Way We Were
Park City Museum Researcher
This chapter on the history of Deer Valley before its ski resort days will discuss the mines that operated in the area. In previous articles we’ve discussed the history of “Smithfield” and the Judge Mining Company’s zinc plant which were located where Deer Valley Plaza exists.
The Constellation Silver Mining Company was organized in 1889. The mine was located close to the modern-day Snowpark Lodge at the intersection of the Dew Drop and Last Chance ski runs. In addition to silver, ore samples indicated significant amounts of gold. The “gold rush” commenced. The company raised $1.5 million in capital. By 1891, the company constructed a shaft house, hoisting works, blacksmith shops, bunkhouses and a concentrator. Alas, the promise of riches proved elusive. Dogged by underground water, claim litigation and insufficient capital, the Constellation shut down in 1904.
In the mid-1920s the Park Record was promoting the potential of two new mines at the eastern edge of Deer Valley — the Queen Esther and the Park City Consolidated Mine (Park Con). The two properties were adjacent to one another. The Queen Esther was located on 250 acres at the intersection of today’s Solamere Drive and Deer Valley Drive.
The claims were consolidated by Frank Hansen in 1910. The mine was named after one of his daughters and the Hansen family was associated with it until its closure. Unfortunately for everyone involved, the Queen Esther went bust in the 1930s, though not for lack of trying.
The Park Con encompassed 500 acres with the portal, primary surface structures and loading station in the same location as today’s lower docking station for the St. Regis funicular.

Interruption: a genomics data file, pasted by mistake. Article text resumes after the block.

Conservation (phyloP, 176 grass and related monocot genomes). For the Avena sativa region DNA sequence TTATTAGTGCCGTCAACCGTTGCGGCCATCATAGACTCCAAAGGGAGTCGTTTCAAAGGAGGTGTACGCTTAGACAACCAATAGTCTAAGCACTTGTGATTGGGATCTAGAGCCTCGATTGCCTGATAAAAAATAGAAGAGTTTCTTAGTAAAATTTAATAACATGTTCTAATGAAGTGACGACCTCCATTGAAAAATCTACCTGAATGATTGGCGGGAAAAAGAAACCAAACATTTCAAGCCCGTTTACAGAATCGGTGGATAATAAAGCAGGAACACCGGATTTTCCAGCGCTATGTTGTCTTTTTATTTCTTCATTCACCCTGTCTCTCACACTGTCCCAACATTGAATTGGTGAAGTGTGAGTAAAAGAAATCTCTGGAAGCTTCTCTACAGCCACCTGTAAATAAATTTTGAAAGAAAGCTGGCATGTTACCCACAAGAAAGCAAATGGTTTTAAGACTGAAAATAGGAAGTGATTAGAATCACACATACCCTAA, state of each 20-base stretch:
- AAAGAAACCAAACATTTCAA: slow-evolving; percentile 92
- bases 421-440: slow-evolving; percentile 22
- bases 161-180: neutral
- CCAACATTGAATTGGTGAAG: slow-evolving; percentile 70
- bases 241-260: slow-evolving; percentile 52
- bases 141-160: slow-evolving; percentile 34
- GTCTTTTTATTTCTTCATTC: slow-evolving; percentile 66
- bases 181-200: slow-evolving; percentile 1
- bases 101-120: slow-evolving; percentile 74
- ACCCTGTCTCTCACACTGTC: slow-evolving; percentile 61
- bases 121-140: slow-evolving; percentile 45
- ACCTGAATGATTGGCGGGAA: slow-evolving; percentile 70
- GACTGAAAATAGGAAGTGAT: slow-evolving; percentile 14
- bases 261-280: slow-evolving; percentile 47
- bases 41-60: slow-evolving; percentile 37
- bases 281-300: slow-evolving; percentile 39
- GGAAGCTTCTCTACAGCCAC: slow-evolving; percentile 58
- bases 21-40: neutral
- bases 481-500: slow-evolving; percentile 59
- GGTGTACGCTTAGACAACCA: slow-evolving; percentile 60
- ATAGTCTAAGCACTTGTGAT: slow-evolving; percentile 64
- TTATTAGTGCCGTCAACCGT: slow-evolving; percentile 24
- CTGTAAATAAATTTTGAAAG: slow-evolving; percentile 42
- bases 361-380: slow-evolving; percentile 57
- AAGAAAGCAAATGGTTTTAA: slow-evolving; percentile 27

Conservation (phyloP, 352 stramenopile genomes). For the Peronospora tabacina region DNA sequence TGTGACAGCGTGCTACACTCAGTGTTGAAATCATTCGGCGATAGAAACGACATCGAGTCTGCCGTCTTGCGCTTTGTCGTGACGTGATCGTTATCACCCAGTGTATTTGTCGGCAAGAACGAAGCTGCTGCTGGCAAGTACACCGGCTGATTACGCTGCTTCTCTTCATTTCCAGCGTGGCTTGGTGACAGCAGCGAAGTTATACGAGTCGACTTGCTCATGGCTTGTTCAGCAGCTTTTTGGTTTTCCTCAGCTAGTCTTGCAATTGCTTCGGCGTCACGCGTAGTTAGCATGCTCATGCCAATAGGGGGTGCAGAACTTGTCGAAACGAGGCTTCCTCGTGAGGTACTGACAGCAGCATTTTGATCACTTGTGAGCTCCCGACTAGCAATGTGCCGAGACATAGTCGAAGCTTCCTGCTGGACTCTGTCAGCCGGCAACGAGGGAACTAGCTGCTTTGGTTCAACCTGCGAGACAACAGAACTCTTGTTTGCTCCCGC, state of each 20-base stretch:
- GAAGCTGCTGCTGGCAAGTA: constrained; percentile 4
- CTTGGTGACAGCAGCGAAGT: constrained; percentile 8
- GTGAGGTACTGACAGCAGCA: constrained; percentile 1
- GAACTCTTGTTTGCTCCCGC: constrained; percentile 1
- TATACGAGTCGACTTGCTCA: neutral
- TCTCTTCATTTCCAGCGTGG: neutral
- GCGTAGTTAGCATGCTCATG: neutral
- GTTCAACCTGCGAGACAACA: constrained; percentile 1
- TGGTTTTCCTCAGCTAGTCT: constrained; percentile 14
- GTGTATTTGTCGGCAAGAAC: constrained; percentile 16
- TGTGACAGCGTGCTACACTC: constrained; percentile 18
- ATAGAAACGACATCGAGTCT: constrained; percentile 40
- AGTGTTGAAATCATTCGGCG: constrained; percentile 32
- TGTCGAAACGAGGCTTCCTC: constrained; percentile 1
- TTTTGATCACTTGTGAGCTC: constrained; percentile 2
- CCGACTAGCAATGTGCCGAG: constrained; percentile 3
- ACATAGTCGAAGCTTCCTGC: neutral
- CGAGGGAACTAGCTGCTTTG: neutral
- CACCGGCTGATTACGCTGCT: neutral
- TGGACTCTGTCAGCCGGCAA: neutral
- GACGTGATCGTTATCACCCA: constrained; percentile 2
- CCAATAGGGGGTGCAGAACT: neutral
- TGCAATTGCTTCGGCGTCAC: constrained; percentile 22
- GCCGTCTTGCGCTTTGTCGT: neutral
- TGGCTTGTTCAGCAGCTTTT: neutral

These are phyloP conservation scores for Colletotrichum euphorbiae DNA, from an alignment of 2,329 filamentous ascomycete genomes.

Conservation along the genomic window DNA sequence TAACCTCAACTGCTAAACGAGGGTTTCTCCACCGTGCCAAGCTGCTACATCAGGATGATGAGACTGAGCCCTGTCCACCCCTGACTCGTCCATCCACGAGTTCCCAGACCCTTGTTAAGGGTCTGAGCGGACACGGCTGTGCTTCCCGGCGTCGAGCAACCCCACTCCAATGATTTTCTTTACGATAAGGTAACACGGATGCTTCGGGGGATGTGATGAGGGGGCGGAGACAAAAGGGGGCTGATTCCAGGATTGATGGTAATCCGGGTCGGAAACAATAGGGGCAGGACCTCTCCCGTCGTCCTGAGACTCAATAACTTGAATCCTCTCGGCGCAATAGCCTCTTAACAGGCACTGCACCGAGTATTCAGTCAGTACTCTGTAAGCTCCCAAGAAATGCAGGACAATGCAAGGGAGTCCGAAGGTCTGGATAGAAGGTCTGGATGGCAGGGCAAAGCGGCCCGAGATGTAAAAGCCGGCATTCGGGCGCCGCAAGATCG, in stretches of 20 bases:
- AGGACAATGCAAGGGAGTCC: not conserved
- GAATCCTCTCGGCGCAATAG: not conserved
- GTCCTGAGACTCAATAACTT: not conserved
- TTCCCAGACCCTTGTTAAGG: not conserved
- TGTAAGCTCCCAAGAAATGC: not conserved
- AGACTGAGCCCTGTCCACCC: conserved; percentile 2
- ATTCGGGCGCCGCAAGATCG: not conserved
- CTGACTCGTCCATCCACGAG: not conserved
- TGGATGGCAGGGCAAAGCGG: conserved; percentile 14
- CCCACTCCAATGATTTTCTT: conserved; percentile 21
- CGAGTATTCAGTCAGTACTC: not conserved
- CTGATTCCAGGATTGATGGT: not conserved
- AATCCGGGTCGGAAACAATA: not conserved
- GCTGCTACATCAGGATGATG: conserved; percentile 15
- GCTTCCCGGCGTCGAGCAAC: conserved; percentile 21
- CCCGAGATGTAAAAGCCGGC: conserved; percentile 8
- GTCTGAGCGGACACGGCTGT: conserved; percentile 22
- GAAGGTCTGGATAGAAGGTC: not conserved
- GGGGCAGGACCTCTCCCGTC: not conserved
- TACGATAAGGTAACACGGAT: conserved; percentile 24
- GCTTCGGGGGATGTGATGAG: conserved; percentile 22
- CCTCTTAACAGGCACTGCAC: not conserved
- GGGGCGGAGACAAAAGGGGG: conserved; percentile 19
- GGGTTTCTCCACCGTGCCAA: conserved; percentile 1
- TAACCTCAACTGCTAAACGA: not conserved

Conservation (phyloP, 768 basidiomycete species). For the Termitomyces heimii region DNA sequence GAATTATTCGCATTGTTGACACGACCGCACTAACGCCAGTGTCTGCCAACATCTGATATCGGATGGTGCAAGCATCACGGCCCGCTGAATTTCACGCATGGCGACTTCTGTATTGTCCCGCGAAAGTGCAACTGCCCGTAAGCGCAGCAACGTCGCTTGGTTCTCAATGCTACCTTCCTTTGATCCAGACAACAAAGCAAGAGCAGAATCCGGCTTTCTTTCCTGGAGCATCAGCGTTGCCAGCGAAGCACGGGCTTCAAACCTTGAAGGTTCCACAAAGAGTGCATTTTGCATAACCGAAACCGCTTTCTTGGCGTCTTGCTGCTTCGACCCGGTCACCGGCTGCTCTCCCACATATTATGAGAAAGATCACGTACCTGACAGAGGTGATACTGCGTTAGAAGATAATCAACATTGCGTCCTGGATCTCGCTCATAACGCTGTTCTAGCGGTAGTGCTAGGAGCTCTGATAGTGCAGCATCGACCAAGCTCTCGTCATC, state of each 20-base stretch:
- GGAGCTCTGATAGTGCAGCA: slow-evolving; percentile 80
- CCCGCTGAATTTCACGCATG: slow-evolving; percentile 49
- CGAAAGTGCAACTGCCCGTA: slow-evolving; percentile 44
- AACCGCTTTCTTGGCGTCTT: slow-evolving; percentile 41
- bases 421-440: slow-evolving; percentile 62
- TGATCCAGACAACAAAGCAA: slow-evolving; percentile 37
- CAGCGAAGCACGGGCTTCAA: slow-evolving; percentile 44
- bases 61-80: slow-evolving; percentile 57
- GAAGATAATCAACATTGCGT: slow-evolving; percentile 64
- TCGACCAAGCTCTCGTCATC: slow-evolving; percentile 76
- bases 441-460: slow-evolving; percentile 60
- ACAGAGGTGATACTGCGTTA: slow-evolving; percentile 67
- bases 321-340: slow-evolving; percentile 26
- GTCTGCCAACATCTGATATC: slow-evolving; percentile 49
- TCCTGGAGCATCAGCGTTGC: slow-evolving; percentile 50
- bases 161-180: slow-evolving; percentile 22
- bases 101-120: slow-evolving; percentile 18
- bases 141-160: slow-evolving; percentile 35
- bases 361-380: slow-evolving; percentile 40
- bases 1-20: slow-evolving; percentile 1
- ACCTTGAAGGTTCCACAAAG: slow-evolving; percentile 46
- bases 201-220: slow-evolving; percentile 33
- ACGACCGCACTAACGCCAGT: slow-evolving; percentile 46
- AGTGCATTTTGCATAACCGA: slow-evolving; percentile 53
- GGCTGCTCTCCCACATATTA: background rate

In the photo above shows a view from the upper docking station looking down. The portal accessing the mine is in the lower left quadrant. The tracks exiting the portal are to left and lead to the loading station. To the right are the power substation and loaded gondolas. Numerous stacks of timber indicate aggressive underground construction.
The Park Con was organized in 1928 with underground construction commencing in June of that year. In January 1929 the mine was capitalized and fully financed by the Engineers Exploration Syndicate of New York. The company employed 42 men working three shifts. By August 1929 the main shaft reached 400 feet with valuable ores confirmed. Unlike the Constellation and Queen Esther, the Park Con featured very profitable, high grade “direct shipping ore” which does not require local milling. It could be shipped directly to smelters in Midvale for processing. In September the Denver & Rio Grande railroad built a spur to the Park Con load-out facility. By October 1929, Park Con investors were ready to let the good times roll.
Tune in next week to learn of the Park Con’s fate. My appreciation to Gary Kimball, Steve Leatham, Jim Hewitson and Keith Droste for their contributions to this article.
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City Hall in December posted strong sales-tax numbers, powering past projections and nearly equaling the figure from the same month in the previous year, as Park City continued to beat expectations amid the continued spread of the novel coronavirus.